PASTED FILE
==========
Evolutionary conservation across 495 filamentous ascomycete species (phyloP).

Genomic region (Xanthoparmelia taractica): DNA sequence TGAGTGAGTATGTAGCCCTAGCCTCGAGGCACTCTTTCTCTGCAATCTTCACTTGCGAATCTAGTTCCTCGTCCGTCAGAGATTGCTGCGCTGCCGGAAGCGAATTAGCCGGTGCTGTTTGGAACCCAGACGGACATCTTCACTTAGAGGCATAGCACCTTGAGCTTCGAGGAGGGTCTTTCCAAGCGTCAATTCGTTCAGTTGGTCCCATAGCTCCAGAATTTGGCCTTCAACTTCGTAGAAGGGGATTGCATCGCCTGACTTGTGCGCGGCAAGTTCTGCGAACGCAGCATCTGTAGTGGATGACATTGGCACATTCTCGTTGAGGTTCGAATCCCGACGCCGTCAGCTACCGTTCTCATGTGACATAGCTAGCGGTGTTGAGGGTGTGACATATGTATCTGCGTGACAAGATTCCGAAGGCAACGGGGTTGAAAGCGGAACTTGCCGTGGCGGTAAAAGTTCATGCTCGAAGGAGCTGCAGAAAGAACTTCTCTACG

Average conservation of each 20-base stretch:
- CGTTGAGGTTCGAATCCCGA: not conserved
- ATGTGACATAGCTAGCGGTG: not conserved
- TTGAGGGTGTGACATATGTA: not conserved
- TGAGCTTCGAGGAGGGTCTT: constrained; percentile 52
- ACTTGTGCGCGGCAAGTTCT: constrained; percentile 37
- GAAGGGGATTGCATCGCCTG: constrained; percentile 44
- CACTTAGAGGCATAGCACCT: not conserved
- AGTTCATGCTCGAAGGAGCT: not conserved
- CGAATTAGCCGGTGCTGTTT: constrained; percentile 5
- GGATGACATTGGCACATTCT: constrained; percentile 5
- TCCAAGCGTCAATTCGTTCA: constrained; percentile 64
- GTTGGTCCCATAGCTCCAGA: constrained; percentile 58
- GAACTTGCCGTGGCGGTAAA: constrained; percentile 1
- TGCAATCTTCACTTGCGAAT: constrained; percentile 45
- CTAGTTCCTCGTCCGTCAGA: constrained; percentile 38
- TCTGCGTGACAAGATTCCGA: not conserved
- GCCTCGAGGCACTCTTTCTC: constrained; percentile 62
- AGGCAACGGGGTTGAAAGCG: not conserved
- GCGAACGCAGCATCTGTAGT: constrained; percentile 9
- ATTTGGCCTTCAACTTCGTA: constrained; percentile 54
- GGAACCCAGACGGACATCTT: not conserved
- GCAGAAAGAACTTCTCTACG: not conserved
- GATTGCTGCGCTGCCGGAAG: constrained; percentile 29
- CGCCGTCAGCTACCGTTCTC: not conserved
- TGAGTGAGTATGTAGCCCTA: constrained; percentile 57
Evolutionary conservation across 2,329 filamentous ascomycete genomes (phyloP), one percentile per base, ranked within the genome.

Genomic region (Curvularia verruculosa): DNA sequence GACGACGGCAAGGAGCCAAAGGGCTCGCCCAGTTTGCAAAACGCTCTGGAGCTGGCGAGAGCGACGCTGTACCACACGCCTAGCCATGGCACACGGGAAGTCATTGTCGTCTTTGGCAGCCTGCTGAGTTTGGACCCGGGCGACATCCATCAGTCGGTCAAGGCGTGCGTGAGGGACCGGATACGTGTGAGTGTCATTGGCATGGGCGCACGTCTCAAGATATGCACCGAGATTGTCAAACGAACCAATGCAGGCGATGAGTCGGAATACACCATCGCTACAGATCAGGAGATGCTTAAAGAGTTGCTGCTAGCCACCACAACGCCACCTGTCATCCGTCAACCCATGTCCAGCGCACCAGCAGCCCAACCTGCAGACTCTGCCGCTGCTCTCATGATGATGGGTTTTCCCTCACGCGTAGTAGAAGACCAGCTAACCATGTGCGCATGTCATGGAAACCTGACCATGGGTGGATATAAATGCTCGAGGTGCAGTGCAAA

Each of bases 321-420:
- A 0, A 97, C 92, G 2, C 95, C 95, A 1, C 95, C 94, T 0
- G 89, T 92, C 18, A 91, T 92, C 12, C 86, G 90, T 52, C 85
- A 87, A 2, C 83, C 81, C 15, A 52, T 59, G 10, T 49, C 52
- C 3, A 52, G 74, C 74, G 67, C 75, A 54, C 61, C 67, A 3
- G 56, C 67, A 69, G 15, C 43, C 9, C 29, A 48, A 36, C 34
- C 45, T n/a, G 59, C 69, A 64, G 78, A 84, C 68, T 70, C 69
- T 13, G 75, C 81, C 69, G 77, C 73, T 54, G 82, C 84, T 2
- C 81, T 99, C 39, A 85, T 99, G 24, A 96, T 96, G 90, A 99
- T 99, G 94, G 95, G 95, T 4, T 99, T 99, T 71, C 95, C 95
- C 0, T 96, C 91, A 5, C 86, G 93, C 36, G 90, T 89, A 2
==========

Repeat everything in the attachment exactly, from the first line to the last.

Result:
Evolutionary conservation across 495 filamentous ascomycete species (phyloP).

Genomic region (Xanthoparmelia taractica): DNA sequence TGAGTGAGTATGTAGCCCTAGCCTCGAGGCACTCTTTCTCTGCAATCTTCACTTGCGAATCTAGTTCCTCGTCCGTCAGAGATTGCTGCGCTGCCGGAAGCGAATTAGCCGGTGCTGTTTGGAACCCAGACGGACATCTTCACTTAGAGGCATAGCACCTTGAGCTTCGAGGAGGGTCTTTCCAAGCGTCAATTCGTTCAGTTGGTCCCATAGCTCCAGAATTTGGCCTTCAACTTCGTAGAAGGGGATTGCATCGCCTGACTTGTGCGCGGCAAGTTCTGCGAACGCAGCATCTGTAGTGGATGACATTGGCACATTCTCGTTGAGGTTCGAATCCCGACGCCGTCAGCTACCGTTCTCATGTGACATAGCTAGCGGTGTTGAGGGTGTGACATATGTATCTGCGTGACAAGATTCCGAAGGCAACGGGGTTGAAAGCGGAACTTGCCGTGGCGGTAAAAGTTCATGCTCGAAGGAGCTGCAGAAAGAACTTCTCTACG

Average conservation of each 20-base stretch:
- CGTTGAGGTTCGAATCCCGA: not conserved
- ATGTGACATAGCTAGCGGTG: not conserved
- TTGAGGGTGTGACATATGTA: not conserved
- TGAGCTTCGAGGAGGGTCTT: constrained; percentile 52
- ACTTGTGCGCGGCAAGTTCT: constrained; percentile 37
- GAAGGGGATTGCATCGCCTG: constrained; percentile 44
- CACTTAGAGGCATAGCACCT: not conserved
- AGTTCATGCTCGAAGGAGCT: not conserved
- CGAATTAGCCGGTGCTGTTT: constrained; percentile 5
- GGATGACATTGGCACATTCT: constrained; percentile 5
- TCCAAGCGTCAATTCGTTCA: constrained; percentile 64
- GTTGGTCCCATAGCTCCAGA: constrained; percentile 58
- GAACTTGCCGTGGCGGTAAA: constrained; percentile 1
- TGCAATCTTCACTTGCGAAT: constrained; percentile 45
- CTAGTTCCTCGTCCGTCAGA: constrained; percentile 38
- TCTGCGTGACAAGATTCCGA: not conserved
- GCCTCGAGGCACTCTTTCTC: constrained; percentile 62
- AGGCAACGGGGTTGAAAGCG: not conserved
- GCGAACGCAGCATCTGTAGT: constrained; percentile 9
- ATTTGGCCTTCAACTTCGTA: constrained; percentile 54
- GGAACCCAGACGGACATCTT: not conserved
- GCAGAAAGAACTTCTCTACG: not conserved
- GATTGCTGCGCTGCCGGAAG: constrained; percentile 29
- CGCCGTCAGCTACCGTTCTC: not conserved
- TGAGTGAGTATGTAGCCCTA: constrained; percentile 57
Evolutionary conservation across 2,329 filamentous ascomycete genomes (phyloP), one percentile per base, ranked within the genome.

Genomic region (Curvularia verruculosa): DNA sequence GACGACGGCAAGGAGCCAAAGGGCTCGCCCAGTTTGCAAAACGCTCTGGAGCTGGCGAGAGCGACGCTGTACCACACGCCTAGCCATGGCACACGGGAAGTCATTGTCGTCTTTGGCAGCCTGCTGAGTTTGGACCCGGGCGACATCCATCAGTCGGTCAAGGCGTGCGTGAGGGACCGGATACGTGTGAGTGTCATTGGCATGGGCGCACGTCTCAAGATATGCACCGAGATTGTCAAACGAACCAATGCAGGCGATGAGTCGGAATACACCATCGCTACAGATCAGGAGATGCTTAAAGAGTTGCTGCTAGCCACCACAACGCCACCTGTCATCCGTCAACCCATGTCCAGCGCACCAGCAGCCCAACCTGCAGACTCTGCCGCTGCTCTCATGATGATGGGTTTTCCCTCACGCGTAGTAGAAGACCAGCTAACCATGTGCGCATGTCATGGAAACCTGACCATGGGTGGATATAAATGCTCGAGGTGCAGTGCAAA

Each of bases 321-420:
- A 0, A 97, C 92, G 2, C 95, C 95, A 1, C 95, C 94, T 0
- G 89, T 92, C 18, A 91, T 92, C 12, C 86, G 90, T 52, C 85
- A 87, A 2, C 83, C 81, C 15, A 52, T 59, G 10, T 49, C 52
- C 3, A 52, G 74, C 74, G 67, C 75, A 54, C 61, C 67, A 3
- G 56, C 67, A 69, G 15, C 43, C 9, C 29, A 48, A 36, C 34
- C 45, T n/a, G 59, C 69, A 64, G 78, A 84, C 68, T 70, C 69
- T 13, G 75, C 81, C 69, G 77, C 73, T 54, G 82, C 84, T 2
- C 81, T 99, C 39, A 85, T 99, G 24, A 96, T 96, G 90, A 99
- T 99, G 94, G 95, G 95, T 4, T 99, T 99, T 71, C 95, C 95
- C 0, T 96, C 91, A 5, C 86, G 93, C 36, G 90, T 89, A 2